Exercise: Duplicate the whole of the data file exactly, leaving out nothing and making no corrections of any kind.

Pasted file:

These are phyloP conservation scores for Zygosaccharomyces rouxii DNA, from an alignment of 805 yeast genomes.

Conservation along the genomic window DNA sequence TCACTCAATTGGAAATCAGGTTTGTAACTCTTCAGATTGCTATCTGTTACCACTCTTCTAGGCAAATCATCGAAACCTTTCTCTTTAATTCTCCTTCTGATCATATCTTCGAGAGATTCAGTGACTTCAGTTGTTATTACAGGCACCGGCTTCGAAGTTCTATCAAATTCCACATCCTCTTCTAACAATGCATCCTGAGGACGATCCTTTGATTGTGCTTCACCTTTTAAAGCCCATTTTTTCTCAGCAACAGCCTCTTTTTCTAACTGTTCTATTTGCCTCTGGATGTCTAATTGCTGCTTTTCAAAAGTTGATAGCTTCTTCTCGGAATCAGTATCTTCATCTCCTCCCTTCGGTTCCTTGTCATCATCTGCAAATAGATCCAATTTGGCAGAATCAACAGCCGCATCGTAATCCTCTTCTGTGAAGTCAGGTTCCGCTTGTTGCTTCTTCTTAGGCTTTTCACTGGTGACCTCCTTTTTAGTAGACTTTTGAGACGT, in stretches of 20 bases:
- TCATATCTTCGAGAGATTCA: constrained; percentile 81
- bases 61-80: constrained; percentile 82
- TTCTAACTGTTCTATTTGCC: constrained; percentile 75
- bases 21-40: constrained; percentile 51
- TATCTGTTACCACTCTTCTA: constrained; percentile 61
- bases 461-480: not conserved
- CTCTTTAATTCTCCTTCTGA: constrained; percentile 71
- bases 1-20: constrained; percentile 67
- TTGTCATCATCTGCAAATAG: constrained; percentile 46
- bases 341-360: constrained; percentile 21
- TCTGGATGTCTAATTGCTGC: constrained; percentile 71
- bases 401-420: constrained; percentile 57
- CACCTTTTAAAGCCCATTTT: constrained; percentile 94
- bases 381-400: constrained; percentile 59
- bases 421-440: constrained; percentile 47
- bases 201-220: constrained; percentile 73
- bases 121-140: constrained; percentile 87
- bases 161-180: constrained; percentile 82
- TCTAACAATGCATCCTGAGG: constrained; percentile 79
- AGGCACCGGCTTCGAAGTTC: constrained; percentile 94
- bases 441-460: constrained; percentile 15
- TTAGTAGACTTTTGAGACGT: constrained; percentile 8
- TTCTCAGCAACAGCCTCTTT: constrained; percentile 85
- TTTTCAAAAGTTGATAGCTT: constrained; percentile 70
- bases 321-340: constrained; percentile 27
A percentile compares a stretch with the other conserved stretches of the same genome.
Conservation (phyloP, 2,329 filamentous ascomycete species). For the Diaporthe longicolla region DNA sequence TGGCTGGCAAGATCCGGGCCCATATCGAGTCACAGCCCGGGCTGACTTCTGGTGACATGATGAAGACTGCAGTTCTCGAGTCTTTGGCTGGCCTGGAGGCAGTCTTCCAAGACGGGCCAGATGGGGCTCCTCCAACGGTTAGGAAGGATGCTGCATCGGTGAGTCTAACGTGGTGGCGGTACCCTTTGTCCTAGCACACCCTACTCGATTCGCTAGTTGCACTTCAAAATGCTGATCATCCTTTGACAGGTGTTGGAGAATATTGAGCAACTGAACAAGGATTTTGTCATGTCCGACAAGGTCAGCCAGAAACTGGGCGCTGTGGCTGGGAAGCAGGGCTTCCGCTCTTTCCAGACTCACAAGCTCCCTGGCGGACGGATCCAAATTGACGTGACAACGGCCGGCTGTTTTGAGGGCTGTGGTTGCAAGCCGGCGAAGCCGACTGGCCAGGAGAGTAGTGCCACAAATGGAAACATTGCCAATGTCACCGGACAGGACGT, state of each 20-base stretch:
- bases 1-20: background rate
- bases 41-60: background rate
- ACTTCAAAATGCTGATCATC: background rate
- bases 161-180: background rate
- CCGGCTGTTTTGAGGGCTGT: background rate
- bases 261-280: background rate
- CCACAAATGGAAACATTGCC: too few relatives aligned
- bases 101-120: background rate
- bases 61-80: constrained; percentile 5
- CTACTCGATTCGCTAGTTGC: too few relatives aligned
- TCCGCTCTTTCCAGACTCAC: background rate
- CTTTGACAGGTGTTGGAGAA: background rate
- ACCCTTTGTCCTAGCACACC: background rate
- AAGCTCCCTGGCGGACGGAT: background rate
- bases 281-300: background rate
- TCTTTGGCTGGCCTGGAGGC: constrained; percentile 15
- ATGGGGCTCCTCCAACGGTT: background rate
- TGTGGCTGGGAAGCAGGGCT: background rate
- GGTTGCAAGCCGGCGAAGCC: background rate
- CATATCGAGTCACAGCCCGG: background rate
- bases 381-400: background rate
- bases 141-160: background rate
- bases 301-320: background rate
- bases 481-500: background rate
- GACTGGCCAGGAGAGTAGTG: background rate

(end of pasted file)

These are phyloP conservation scores for Zygosaccharomyces rouxii DNA, from an alignment of 805 yeast genomes.

Conservation along the genomic window DNA sequence TCACTCAATTGGAAATCAGGTTTGTAACTCTTCAGATTGCTATCTGTTACCACTCTTCTAGGCAAATCATCGAAACCTTTCTCTTTAATTCTCCTTCTGATCATATCTTCGAGAGATTCAGTGACTTCAGTTGTTATTACAGGCACCGGCTTCGAAGTTCTATCAAATTCCACATCCTCTTCTAACAATGCATCCTGAGGACGATCCTTTGATTGTGCTTCACCTTTTAAAGCCCATTTTTTCTCAGCAACAGCCTCTTTTTCTAACTGTTCTATTTGCCTCTGGATGTCTAATTGCTGCTTTTCAAAAGTTGATAGCTTCTTCTCGGAATCAGTATCTTCATCTCCTCCCTTCGGTTCCTTGTCATCATCTGCAAATAGATCCAATTTGGCAGAATCAACAGCCGCATCGTAATCCTCTTCTGTGAAGTCAGGTTCCGCTTGTTGCTTCTTCTTAGGCTTTTCACTGGTGACCTCCTTTTTAGTAGACTTTTGAGACGT, in stretches of 20 bases:
- TCATATCTTCGAGAGATTCA: constrained; percentile 81
- bases 61-80: constrained; percentile 82
- TTCTAACTGTTCTATTTGCC: constrained; percentile 75
- bases 21-40: constrained; percentile 51
- TATCTGTTACCACTCTTCTA: constrained; percentile 61
- bases 461-480: not conserved
- CTCTTTAATTCTCCTTCTGA: constrained; percentile 71
- bases 1-20: constrained; percentile 67
- TTGTCATCATCTGCAAATAG: constrained; percentile 46
- bases 341-360: constrained; percentile 21
- TCTGGATGTCTAATTGCTGC: constrained; percentile 71
- bases 401-420: constrained; percentile 57
- CACCTTTTAAAGCCCATTTT: constrained; percentile 94
- bases 381-400: constrained; percentile 59
- bases 421-440: constrained; percentile 47
- bases 201-220: constrained; percentile 73
- bases 121-140: constrained; percentile 87
- bases 161-180: constrained; percentile 82
- TCTAACAATGCATCCTGAGG: constrained; percentile 79
- AGGCACCGGCTTCGAAGTTC: constrained; percentile 94
- bases 441-460: constrained; percentile 15
- TTAGTAGACTTTTGAGACGT: constrained; percentile 8
- TTCTCAGCAACAGCCTCTTT: constrained; percentile 85
- TTTTCAAAAGTTGATAGCTT: constrained; percentile 70
- bases 321-340: constrained; percentile 27
A percentile compares a stretch with the other conserved stretches of the same genome.
Conservation (phyloP, 2,329 filamentous ascomycete species). For the Diaporthe longicolla region DNA sequence TGGCTGGCAAGATCCGGGCCCATATCGAGTCACAGCCCGGGCTGACTTCTGGTGACATGATGAAGACTGCAGTTCTCGAGTCTTTGGCTGGCCTGGAGGCAGTCTTCCAAGACGGGCCAGATGGGGCTCCTCCAACGGTTAGGAAGGATGCTGCATCGGTGAGTCTAACGTGGTGGCGGTACCCTTTGTCCTAGCACACCCTACTCGATTCGCTAGTTGCACTTCAAAATGCTGATCATCCTTTGACAGGTGTTGGAGAATATTGAGCAACTGAACAAGGATTTTGTCATGTCCGACAAGGTCAGCCAGAAACTGGGCGCTGTGGCTGGGAAGCAGGGCTTCCGCTCTTTCCAGACTCACAAGCTCCCTGGCGGACGGATCCAAATTGACGTGACAACGGCCGGCTGTTTTGAGGGCTGTGGTTGCAAGCCGGCGAAGCCGACTGGCCAGGAGAGTAGTGCCACAAATGGAAACATTGCCAATGTCACCGGACAGGACGT, state of each 20-base stretch:
- bases 1-20: background rate
- bases 41-60: background rate
- ACTTCAAAATGCTGATCATC: background rate
- bases 161-180: background rate
- CCGGCTGTTTTGAGGGCTGT: background rate
- bases 261-280: background rate
- CCACAAATGGAAACATTGCC: too few relatives aligned
- bases 101-120: background rate
- bases 61-80: constrained; percentile 5
- CTACTCGATTCGCTAGTTGC: too few relatives aligned
- TCCGCTCTTTCCAGACTCAC: background rate
- CTTTGACAGGTGTTGGAGAA: background rate
- ACCCTTTGTCCTAGCACACC: background rate
- AAGCTCCCTGGCGGACGGAT: background rate
- bases 281-300: background rate
- TCTTTGGCTGGCCTGGAGGC: constrained; percentile 15
- ATGGGGCTCCTCCAACGGTT: background rate
- TGTGGCTGGGAAGCAGGGCT: background rate
- GGTTGCAAGCCGGCGAAGCC: background rate
- CATATCGAGTCACAGCCCGG: background rate
- bases 381-400: background rate
- bases 141-160: background rate
- bases 301-320: background rate
- bases 481-500: background rate
- GACTGGCCAGGAGAGTAGTG: background rate